The word “bill” is a noun and a verb. First, as a noun.
A bill is similar to an invoice (factura o cuenta), although “bill” is usually used for personal things such as a telephone bill (el recibo del teléfono o la cuenta del teléfono), a restaurant bill or a repair bill. Examine these examples:
- May I have the bill please (¿nos trae la cuenta, por favor?)? This sentence you would use in a cafe or restaurant.
- I am going to pay the bill (voy a pagar la cuenta).
- Put the champagne on the bill (…póngalo en mi cuenta).
You can also send a company a bill (or invoice) for work that you have done. A doctor can also give you a clean bill of health (el visto bueno).
Companies have wage bills (gastos de nóminas) and in financial áreas, there are “bills payable” (efectivos a pagar) and “bills receivable (efectivos a cobrar).
Governments present “bills” (proyectos de ley) to parliament, and a parliament bill may be passed (aprobado). Some countries have “bills of rights” (declaraciones de derechos), and if you want to sell your palace in Switzerland you will prepare a “bill of sale” (escritura de venta).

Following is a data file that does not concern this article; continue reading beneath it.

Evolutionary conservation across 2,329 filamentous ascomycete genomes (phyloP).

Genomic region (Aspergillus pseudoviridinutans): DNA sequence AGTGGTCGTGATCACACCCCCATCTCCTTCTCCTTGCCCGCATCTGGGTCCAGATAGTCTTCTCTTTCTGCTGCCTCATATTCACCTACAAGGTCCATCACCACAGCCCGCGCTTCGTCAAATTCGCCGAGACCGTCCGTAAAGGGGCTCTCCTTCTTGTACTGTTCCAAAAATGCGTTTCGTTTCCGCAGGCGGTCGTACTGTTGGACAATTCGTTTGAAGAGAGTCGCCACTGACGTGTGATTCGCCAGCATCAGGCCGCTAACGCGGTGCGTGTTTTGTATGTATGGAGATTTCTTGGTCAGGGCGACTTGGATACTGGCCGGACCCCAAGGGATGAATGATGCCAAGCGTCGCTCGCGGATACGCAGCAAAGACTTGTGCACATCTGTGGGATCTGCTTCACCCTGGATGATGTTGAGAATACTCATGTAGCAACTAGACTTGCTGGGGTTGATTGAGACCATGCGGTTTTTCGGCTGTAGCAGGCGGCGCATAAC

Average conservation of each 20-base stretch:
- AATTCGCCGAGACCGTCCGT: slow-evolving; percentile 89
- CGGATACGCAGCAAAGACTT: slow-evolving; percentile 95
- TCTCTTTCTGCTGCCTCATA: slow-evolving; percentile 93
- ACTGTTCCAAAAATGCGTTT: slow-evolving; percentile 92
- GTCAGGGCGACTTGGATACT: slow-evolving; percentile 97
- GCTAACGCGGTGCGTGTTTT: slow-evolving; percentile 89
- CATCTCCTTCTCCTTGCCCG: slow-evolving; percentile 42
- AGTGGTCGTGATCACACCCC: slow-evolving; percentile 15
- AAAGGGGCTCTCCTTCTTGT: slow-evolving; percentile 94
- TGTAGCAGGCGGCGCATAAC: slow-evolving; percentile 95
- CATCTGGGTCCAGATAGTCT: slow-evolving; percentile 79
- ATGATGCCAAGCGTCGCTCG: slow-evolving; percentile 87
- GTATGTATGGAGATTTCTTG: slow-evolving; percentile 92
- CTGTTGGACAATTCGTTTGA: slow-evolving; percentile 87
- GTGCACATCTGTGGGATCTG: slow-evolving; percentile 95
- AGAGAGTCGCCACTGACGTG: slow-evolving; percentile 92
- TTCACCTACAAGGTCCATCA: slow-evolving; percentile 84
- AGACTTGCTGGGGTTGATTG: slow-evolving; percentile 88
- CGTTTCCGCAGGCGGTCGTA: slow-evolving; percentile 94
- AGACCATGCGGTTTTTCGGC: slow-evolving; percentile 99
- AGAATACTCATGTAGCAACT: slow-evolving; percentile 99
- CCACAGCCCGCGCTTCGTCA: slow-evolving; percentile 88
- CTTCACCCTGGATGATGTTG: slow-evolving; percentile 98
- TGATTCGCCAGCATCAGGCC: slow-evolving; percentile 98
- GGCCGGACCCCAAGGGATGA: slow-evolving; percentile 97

Now, as a verb. In this context it is similar to “anunciar o presentar”. Consider these:
- Mr. Morales is billed to appear in the opera next week (Señor Morales figura en la opera de la semana que viene).
- The chocolate shop in Santa Úrsula is billed as the best in Tenerife (lo presentan como la mejor tienda de chocolate en Tenerife).
Finally, birds have bills (picos), and “Bill” is the familiar for “William. So Bill Gates is also William Gates.